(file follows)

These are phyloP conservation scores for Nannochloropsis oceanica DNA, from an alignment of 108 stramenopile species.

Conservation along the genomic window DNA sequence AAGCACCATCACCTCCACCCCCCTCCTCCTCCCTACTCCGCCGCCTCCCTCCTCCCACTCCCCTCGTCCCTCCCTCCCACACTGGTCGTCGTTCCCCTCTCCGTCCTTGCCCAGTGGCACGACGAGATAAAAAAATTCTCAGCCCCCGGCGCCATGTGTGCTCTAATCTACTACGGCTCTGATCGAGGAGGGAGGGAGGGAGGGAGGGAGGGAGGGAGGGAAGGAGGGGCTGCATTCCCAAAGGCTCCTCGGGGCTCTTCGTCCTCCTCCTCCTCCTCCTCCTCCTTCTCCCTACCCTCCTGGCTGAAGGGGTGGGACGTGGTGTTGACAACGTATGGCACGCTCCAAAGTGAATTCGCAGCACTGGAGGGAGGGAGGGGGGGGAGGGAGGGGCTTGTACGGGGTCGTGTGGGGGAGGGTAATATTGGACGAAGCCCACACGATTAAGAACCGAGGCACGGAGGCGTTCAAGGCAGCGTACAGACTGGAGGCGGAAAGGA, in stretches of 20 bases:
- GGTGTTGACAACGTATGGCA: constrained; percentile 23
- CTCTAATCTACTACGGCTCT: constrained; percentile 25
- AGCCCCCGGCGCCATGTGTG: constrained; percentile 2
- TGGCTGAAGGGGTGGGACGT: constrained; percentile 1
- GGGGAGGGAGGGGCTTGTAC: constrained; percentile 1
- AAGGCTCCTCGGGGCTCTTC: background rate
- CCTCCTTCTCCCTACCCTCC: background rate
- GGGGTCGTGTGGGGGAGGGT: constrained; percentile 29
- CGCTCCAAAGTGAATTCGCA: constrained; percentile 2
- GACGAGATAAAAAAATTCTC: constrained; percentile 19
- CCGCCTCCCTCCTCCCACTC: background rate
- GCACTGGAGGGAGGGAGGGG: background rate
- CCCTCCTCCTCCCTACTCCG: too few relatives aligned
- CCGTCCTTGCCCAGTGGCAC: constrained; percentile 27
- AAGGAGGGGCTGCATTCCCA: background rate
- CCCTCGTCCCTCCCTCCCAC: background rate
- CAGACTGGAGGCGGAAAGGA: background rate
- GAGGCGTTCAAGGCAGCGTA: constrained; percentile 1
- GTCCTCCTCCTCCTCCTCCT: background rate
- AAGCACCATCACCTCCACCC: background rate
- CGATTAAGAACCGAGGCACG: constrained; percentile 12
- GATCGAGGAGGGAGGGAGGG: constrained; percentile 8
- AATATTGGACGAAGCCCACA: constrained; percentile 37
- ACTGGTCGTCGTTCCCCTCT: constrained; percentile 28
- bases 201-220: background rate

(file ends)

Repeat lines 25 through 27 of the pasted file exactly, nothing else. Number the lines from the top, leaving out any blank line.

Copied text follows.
- AATATTGGACGAAGCCCACA: constrained; percentile 37
- ACTGGTCGTCGTTCCCCTCT: constrained; percentile 28
- bases 201-220: background rate